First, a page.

These calculators display the depreciation schedule over 5 years and provide the formulas used in the calculations.

While a few other sites like Edmunds and Leasehackr have auto lease calculators that factor in residual values, the three calculators above are dedicated specifically to calculating residual value for any type of asset based on cost, depreciation rate, and lifespan parameters.

What Is Considered a Good Residual Value?

Based on my assessment of the current market, a good residual value percentage for a leased car is generally considered to be in the range of 55-65% of the vehicle’s MSRP (Manufacturer’s Suggested Retail Price).

Example of a Car Lease – Residual Value Explained

Let’s create an example of a car lease deal based on a vehicle with an MSRP of $35,000. We’ll compare two different residual value percentages to demonstrate how residual value affects the monthly lease payment.

Lease Deal Example:

  • MSRP: $35,000
  • Lease Term: 36 months
  • Annual Mileage Allowance: 12,000 miles
Residual Value PercentageResidual ValueDepreciation CostMonthly Depreciation CostMonthly Lease Payment (with $500 fees)*
Lease Deal Example

*Monthly Lease Payment is calculated by adding the Monthly Depreciation Cost and dividing the total lease fees ($500 in this example) by the lease term (36 months).

In this example, the car with a 55% residual value has a lower monthly depreciation cost of $437.50, resulting in a monthly lease payment of $937.50 (assuming $500 in total lease fees).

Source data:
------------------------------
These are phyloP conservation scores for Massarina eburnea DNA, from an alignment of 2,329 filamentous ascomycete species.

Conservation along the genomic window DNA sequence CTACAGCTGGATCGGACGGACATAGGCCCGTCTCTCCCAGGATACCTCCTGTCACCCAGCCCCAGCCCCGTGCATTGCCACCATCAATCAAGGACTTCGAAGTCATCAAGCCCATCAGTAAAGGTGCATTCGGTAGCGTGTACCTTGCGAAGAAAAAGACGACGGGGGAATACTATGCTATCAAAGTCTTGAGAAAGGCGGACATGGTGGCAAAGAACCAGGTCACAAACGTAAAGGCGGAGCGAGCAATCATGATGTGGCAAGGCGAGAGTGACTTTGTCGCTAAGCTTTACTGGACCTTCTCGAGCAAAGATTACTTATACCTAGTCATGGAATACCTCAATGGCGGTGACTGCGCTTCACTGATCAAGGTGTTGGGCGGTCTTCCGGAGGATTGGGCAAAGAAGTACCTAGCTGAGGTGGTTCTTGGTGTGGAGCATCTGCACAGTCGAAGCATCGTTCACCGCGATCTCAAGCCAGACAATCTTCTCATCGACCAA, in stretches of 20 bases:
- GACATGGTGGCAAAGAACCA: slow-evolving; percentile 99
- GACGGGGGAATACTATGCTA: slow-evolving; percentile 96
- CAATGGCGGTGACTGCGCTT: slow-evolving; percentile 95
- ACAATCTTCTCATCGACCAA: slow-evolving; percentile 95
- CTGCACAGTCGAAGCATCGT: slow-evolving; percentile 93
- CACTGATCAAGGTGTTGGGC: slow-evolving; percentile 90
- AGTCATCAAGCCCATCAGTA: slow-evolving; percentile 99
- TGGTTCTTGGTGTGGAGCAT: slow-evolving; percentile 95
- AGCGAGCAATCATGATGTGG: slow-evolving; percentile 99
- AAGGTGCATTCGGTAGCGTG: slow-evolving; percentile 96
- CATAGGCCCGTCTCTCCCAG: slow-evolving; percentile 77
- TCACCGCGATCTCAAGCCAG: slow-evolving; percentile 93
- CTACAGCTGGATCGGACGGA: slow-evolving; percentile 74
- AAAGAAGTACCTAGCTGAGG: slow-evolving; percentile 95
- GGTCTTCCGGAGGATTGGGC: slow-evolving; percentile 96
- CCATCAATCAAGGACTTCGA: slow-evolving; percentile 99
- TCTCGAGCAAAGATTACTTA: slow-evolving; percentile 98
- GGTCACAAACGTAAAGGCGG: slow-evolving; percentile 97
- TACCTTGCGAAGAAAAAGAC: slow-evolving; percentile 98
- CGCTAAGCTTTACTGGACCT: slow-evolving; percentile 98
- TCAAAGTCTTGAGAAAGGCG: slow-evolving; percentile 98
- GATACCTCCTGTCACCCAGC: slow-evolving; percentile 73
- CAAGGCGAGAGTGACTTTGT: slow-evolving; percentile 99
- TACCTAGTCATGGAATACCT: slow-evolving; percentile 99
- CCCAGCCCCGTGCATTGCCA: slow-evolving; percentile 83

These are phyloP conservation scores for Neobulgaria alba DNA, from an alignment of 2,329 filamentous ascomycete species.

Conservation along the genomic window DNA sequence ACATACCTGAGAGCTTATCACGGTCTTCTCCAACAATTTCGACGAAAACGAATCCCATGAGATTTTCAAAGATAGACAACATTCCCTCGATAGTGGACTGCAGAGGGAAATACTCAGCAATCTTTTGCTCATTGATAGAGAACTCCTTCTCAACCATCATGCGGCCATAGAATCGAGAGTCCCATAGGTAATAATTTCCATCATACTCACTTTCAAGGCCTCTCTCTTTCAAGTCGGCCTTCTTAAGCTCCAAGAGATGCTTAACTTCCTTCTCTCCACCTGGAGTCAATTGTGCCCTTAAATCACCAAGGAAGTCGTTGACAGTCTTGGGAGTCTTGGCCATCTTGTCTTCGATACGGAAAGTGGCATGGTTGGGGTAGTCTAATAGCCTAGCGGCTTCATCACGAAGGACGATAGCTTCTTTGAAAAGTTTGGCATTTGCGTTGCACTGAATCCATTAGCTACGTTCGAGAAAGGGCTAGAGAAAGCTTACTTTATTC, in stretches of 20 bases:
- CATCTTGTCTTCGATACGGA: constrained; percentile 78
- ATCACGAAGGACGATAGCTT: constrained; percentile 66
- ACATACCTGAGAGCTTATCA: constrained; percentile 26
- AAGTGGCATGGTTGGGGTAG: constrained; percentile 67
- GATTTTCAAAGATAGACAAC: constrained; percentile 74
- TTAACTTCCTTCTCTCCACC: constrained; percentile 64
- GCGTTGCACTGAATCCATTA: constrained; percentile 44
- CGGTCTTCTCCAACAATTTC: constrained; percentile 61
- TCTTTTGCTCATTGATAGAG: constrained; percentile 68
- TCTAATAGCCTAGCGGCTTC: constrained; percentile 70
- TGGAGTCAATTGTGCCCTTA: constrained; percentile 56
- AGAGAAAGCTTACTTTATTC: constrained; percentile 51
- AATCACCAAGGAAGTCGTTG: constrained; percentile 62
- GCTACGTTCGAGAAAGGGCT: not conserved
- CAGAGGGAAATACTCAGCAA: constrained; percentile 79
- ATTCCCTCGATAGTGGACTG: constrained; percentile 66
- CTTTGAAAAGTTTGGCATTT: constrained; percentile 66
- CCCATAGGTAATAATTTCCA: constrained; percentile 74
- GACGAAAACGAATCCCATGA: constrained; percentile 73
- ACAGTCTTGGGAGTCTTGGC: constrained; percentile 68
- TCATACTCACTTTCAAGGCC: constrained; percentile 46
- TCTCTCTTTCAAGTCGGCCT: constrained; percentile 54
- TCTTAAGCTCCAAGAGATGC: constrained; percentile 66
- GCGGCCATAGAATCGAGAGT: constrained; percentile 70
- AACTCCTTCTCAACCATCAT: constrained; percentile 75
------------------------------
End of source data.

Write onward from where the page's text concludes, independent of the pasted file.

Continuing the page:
On the other hand, the car with a 45% residual value has a higher monthly depreciation cost of $534.72, leading to a higher monthly lease payment of $1,034.72.

This example demonstrates how a higher residual value percentage results in a lower monthly lease payment, while a lower residual value percentage leads to a higher monthly lease payment.

It’s important to note that the actual lease payments may vary depending on factors such as negotiated selling price, lease fees, taxes, and interest rates.

Why Residual Value Matters

Residual value is important because it directly impacts your monthly lease payment.

You are essentially paying for the portion of the vehicle’s value that you “use up” through depreciation during the lease term.

A higher residual value means less depreciation cost for you to pay, resulting in lower monthly payments. Conversely, a lower residual value means higher depreciation and higher monthly costs.

Consider this example of leasing a $30,000 vehicle for 3 years:

Residual Value PercentageResidual ValueDepreciation CostMonthly Payment (Depreciation / 36 months)
example of leasing a $30,000 vehicle for 3 years

Can Residual Value Be Negotiated?

Yes, it is possible to negotiate the residual or resale value at the dealership, but it can be tricky. Here’s a simple explanation of the best approach. To negotiate a better residual value:

  1. Research the cars residual value for your specific make/model from third-party lease guides like Edmunds or before going to the dealer. This gives you a baseline to negotiate from.
  2. Ask the dealer to show you the value they are quoting for your lease. If it’s lower than third party guides, negotiate for a higher number closer to market rates.
  3. Get quotes from multiple dealers. The more options you have, the more leverage you’ll have to get the best deal.